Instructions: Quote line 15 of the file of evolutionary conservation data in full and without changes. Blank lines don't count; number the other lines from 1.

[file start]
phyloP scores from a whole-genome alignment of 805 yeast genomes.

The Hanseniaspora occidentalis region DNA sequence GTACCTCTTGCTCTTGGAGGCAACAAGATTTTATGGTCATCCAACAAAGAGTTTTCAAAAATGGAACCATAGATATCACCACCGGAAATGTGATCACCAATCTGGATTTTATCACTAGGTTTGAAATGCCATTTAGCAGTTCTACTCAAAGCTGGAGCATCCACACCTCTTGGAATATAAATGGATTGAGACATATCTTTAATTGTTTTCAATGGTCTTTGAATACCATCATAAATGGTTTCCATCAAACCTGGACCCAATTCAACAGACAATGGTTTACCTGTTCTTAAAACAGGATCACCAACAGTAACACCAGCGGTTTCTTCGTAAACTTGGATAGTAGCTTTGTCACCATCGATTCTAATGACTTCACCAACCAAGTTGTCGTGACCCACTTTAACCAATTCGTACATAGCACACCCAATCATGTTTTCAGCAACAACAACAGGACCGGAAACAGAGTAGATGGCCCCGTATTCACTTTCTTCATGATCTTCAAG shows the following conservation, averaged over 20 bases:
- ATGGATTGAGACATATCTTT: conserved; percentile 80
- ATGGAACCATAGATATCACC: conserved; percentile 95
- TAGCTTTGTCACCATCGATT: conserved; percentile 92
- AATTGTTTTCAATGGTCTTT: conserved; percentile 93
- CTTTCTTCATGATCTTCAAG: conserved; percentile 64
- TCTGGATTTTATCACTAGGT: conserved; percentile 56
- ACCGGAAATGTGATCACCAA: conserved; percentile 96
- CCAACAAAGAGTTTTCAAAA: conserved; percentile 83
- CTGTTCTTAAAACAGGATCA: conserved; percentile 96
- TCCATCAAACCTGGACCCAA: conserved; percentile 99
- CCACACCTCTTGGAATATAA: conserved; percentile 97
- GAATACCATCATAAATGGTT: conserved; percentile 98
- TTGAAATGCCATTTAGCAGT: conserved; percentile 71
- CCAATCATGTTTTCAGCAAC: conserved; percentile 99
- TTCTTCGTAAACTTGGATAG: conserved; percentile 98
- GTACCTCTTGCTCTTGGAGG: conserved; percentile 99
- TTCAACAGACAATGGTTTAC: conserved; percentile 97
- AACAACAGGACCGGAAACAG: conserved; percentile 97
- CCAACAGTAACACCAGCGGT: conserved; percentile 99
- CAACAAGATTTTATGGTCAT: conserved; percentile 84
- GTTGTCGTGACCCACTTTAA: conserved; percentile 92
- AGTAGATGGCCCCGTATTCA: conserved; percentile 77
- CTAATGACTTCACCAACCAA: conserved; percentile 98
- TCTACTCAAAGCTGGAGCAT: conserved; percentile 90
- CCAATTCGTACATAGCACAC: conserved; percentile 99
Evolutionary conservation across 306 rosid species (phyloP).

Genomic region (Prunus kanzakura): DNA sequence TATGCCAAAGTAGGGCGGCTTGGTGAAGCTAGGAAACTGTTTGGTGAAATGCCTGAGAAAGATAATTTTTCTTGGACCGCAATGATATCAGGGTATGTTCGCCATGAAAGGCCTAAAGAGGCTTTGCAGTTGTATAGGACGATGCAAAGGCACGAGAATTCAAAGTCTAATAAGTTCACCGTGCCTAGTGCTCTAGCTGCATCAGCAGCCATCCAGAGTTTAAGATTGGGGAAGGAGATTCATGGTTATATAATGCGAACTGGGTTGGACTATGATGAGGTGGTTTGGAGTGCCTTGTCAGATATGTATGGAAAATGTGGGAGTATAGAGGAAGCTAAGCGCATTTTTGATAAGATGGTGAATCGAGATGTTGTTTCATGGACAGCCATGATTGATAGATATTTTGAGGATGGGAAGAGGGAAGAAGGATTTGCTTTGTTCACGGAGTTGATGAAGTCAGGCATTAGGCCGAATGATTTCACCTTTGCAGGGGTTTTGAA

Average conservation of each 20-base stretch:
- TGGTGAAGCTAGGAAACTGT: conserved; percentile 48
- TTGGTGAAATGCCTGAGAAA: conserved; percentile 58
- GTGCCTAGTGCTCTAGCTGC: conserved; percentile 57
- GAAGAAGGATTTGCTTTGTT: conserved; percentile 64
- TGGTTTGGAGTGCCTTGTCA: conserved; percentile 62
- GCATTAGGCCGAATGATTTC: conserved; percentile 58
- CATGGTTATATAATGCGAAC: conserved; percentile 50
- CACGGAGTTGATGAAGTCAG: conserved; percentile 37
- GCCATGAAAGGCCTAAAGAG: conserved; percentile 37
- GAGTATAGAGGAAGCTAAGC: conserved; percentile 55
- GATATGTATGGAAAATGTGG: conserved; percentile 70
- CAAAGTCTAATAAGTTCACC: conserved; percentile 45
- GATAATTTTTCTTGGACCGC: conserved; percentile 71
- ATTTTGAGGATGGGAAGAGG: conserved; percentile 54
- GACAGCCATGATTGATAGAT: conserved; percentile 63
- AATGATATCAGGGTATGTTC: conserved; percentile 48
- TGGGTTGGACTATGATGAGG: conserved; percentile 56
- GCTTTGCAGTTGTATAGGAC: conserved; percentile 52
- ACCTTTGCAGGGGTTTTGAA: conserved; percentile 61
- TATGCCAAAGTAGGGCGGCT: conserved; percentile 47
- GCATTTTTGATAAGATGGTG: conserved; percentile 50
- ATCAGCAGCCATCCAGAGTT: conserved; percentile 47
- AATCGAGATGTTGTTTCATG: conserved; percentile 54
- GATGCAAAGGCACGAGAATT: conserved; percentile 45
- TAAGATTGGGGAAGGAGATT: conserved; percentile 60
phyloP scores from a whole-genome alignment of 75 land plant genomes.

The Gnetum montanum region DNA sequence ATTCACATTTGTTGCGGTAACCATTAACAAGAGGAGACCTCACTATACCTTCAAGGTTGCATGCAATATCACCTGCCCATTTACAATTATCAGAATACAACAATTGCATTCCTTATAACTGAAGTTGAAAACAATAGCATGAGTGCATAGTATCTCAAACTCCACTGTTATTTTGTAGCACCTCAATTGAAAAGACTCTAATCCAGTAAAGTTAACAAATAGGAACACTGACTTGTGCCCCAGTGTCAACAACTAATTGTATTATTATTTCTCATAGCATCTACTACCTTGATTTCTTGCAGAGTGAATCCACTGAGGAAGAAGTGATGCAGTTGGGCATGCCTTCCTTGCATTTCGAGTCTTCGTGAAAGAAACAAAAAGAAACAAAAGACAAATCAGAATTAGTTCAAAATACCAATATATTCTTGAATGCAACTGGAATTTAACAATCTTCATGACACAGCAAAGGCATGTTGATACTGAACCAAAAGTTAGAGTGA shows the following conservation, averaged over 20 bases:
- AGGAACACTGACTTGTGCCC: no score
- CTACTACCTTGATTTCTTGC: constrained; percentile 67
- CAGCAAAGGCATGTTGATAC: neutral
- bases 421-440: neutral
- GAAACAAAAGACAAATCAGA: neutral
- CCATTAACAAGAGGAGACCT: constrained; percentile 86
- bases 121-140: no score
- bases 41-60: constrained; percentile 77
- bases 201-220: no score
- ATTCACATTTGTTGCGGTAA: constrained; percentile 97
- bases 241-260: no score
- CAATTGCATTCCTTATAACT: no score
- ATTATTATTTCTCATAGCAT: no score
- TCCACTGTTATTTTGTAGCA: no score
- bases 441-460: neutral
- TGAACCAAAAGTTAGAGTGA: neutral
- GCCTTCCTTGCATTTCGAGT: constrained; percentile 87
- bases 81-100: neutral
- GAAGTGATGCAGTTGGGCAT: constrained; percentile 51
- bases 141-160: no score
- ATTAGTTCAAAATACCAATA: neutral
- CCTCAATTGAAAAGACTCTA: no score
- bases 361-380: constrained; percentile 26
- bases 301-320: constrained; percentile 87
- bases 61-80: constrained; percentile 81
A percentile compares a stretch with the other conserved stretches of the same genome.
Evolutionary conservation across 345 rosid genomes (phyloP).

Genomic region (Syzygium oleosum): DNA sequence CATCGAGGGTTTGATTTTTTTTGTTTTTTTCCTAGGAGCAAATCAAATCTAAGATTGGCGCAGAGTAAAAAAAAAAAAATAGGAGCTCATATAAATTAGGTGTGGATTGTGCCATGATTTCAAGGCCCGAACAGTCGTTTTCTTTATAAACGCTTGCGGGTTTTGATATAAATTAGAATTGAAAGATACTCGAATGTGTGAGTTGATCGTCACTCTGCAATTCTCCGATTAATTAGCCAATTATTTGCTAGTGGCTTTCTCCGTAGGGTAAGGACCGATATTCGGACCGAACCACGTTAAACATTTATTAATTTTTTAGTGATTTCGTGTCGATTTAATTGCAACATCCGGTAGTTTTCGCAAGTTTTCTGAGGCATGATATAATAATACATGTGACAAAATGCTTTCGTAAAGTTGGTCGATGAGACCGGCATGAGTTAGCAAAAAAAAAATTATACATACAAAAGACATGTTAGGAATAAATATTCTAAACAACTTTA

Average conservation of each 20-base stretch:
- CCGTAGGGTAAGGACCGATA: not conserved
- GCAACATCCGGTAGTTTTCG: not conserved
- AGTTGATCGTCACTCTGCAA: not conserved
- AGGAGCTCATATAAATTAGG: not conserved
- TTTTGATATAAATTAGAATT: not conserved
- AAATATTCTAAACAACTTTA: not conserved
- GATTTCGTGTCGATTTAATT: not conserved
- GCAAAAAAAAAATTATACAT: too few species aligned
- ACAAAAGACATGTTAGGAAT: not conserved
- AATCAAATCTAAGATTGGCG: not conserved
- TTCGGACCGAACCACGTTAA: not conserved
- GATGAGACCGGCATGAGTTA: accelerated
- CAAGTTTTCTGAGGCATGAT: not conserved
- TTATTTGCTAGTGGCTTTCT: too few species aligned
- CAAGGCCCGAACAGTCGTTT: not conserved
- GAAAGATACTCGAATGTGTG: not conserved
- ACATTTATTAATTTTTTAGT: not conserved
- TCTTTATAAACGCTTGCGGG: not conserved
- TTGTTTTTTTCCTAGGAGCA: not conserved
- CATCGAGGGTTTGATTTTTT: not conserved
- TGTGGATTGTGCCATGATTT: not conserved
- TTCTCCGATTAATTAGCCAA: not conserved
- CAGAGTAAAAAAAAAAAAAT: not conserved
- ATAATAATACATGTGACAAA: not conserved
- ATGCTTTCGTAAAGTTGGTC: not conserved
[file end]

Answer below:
- TTGAAATGCCATTTAGCAGT: conserved; percentile 71